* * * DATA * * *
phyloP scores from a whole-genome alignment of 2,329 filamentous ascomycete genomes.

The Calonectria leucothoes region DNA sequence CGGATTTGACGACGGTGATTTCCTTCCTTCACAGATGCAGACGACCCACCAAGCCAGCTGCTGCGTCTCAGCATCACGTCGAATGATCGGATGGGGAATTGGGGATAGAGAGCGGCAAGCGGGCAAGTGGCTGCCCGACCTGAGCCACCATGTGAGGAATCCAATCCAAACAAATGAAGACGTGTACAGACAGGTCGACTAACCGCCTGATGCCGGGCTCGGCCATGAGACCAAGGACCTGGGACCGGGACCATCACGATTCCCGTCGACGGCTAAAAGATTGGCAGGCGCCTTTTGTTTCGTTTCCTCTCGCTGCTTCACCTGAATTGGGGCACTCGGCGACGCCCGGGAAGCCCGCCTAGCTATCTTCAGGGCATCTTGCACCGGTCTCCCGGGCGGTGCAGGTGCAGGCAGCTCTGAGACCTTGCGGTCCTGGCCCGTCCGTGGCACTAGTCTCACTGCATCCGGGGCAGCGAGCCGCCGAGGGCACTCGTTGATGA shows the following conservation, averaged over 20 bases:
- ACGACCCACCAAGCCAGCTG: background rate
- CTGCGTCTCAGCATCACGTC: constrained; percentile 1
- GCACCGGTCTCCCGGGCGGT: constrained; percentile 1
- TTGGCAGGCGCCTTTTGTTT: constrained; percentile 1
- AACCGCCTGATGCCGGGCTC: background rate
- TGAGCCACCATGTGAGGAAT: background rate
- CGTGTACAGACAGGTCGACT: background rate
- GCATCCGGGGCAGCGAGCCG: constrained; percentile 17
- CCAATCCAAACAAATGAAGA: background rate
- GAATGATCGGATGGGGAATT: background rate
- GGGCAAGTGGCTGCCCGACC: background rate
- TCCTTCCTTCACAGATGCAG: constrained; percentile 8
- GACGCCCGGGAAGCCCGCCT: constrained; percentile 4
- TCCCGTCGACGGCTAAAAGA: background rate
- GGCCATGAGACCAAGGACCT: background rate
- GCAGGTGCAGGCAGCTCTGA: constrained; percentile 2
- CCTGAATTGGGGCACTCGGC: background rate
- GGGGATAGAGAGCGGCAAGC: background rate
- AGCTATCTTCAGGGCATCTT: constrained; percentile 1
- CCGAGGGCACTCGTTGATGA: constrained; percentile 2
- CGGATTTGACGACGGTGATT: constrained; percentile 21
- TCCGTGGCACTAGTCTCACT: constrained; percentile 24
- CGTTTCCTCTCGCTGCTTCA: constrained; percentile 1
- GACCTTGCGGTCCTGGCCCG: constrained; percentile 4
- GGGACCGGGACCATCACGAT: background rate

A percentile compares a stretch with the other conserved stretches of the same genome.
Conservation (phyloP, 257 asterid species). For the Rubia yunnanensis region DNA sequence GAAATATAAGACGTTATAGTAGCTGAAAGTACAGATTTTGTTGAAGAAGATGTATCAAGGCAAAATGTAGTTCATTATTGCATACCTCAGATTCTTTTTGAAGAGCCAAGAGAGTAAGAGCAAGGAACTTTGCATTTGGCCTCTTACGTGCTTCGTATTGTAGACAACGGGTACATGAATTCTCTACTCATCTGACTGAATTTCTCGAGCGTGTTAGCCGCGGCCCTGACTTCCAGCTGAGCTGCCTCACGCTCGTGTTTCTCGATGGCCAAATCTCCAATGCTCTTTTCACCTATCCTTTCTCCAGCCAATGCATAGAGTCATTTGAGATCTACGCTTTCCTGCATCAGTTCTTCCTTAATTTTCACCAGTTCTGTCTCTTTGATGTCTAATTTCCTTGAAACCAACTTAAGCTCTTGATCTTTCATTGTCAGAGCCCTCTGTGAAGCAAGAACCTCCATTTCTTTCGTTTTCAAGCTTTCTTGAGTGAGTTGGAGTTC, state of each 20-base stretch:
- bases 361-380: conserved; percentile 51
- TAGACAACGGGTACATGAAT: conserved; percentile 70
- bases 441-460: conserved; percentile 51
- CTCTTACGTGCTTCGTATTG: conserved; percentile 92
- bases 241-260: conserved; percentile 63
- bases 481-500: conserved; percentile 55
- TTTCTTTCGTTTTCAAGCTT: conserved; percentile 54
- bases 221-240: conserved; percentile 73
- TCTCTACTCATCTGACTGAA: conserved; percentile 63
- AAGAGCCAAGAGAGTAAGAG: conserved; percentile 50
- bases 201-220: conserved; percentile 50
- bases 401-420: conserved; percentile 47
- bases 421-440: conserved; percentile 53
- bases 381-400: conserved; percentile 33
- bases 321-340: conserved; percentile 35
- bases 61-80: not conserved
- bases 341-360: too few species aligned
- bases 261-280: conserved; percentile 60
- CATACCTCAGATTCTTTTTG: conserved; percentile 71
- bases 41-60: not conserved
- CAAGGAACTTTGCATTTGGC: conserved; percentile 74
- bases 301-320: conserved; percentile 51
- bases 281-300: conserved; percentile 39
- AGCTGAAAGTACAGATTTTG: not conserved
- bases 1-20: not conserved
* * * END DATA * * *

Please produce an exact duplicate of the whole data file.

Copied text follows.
phyloP scores from a whole-genome alignment of 2,329 filamentous ascomycete genomes.

The Calonectria leucothoes region DNA sequence CGGATTTGACGACGGTGATTTCCTTCCTTCACAGATGCAGACGACCCACCAAGCCAGCTGCTGCGTCTCAGCATCACGTCGAATGATCGGATGGGGAATTGGGGATAGAGAGCGGCAAGCGGGCAAGTGGCTGCCCGACCTGAGCCACCATGTGAGGAATCCAATCCAAACAAATGAAGACGTGTACAGACAGGTCGACTAACCGCCTGATGCCGGGCTCGGCCATGAGACCAAGGACCTGGGACCGGGACCATCACGATTCCCGTCGACGGCTAAAAGATTGGCAGGCGCCTTTTGTTTCGTTTCCTCTCGCTGCTTCACCTGAATTGGGGCACTCGGCGACGCCCGGGAAGCCCGCCTAGCTATCTTCAGGGCATCTTGCACCGGTCTCCCGGGCGGTGCAGGTGCAGGCAGCTCTGAGACCTTGCGGTCCTGGCCCGTCCGTGGCACTAGTCTCACTGCATCCGGGGCAGCGAGCCGCCGAGGGCACTCGTTGATGA shows the following conservation, averaged over 20 bases:
- ACGACCCACCAAGCCAGCTG: background rate
- CTGCGTCTCAGCATCACGTC: constrained; percentile 1
- GCACCGGTCTCCCGGGCGGT: constrained; percentile 1
- TTGGCAGGCGCCTTTTGTTT: constrained; percentile 1
- AACCGCCTGATGCCGGGCTC: background rate
- TGAGCCACCATGTGAGGAAT: background rate
- CGTGTACAGACAGGTCGACT: background rate
- GCATCCGGGGCAGCGAGCCG: constrained; percentile 17
- CCAATCCAAACAAATGAAGA: background rate
- GAATGATCGGATGGGGAATT: background rate
- GGGCAAGTGGCTGCCCGACC: background rate
- TCCTTCCTTCACAGATGCAG: constrained; percentile 8
- GACGCCCGGGAAGCCCGCCT: constrained; percentile 4
- TCCCGTCGACGGCTAAAAGA: background rate
- GGCCATGAGACCAAGGACCT: background rate
- GCAGGTGCAGGCAGCTCTGA: constrained; percentile 2
- CCTGAATTGGGGCACTCGGC: background rate
- GGGGATAGAGAGCGGCAAGC: background rate
- AGCTATCTTCAGGGCATCTT: constrained; percentile 1
- CCGAGGGCACTCGTTGATGA: constrained; percentile 2
- CGGATTTGACGACGGTGATT: constrained; percentile 21
- TCCGTGGCACTAGTCTCACT: constrained; percentile 24
- CGTTTCCTCTCGCTGCTTCA: constrained; percentile 1
- GACCTTGCGGTCCTGGCCCG: constrained; percentile 4
- GGGACCGGGACCATCACGAT: background rate

A percentile compares a stretch with the other conserved stretches of the same genome.
Conservation (phyloP, 257 asterid species). For the Rubia yunnanensis region DNA sequence GAAATATAAGACGTTATAGTAGCTGAAAGTACAGATTTTGTTGAAGAAGATGTATCAAGGCAAAATGTAGTTCATTATTGCATACCTCAGATTCTTTTTGAAGAGCCAAGAGAGTAAGAGCAAGGAACTTTGCATTTGGCCTCTTACGTGCTTCGTATTGTAGACAACGGGTACATGAATTCTCTACTCATCTGACTGAATTTCTCGAGCGTGTTAGCCGCGGCCCTGACTTCCAGCTGAGCTGCCTCACGCTCGTGTTTCTCGATGGCCAAATCTCCAATGCTCTTTTCACCTATCCTTTCTCCAGCCAATGCATAGAGTCATTTGAGATCTACGCTTTCCTGCATCAGTTCTTCCTTAATTTTCACCAGTTCTGTCTCTTTGATGTCTAATTTCCTTGAAACCAACTTAAGCTCTTGATCTTTCATTGTCAGAGCCCTCTGTGAAGCAAGAACCTCCATTTCTTTCGTTTTCAAGCTTTCTTGAGTGAGTTGGAGTTC, state of each 20-base stretch:
- bases 361-380: conserved; percentile 51
- TAGACAACGGGTACATGAAT: conserved; percentile 70
- bases 441-460: conserved; percentile 51
- CTCTTACGTGCTTCGTATTG: conserved; percentile 92
- bases 241-260: conserved; percentile 63
- bases 481-500: conserved; percentile 55
- TTTCTTTCGTTTTCAAGCTT: conserved; percentile 54
- bases 221-240: conserved; percentile 73
- TCTCTACTCATCTGACTGAA: conserved; percentile 63
- AAGAGCCAAGAGAGTAAGAG: conserved; percentile 50
- bases 201-220: conserved; percentile 50
- bases 401-420: conserved; percentile 47
- bases 421-440: conserved; percentile 53
- bases 381-400: conserved; percentile 33
- bases 321-340: conserved; percentile 35
- bases 61-80: not conserved
- bases 341-360: too few species aligned
- bases 261-280: conserved; percentile 60
- CATACCTCAGATTCTTTTTG: conserved; percentile 71
- bases 41-60: not conserved
- CAAGGAACTTTGCATTTGGC: conserved; percentile 74
- bases 301-320: conserved; percentile 51
- bases 281-300: conserved; percentile 39
- AGCTGAAAGTACAGATTTTG: not conserved
- bases 1-20: not conserved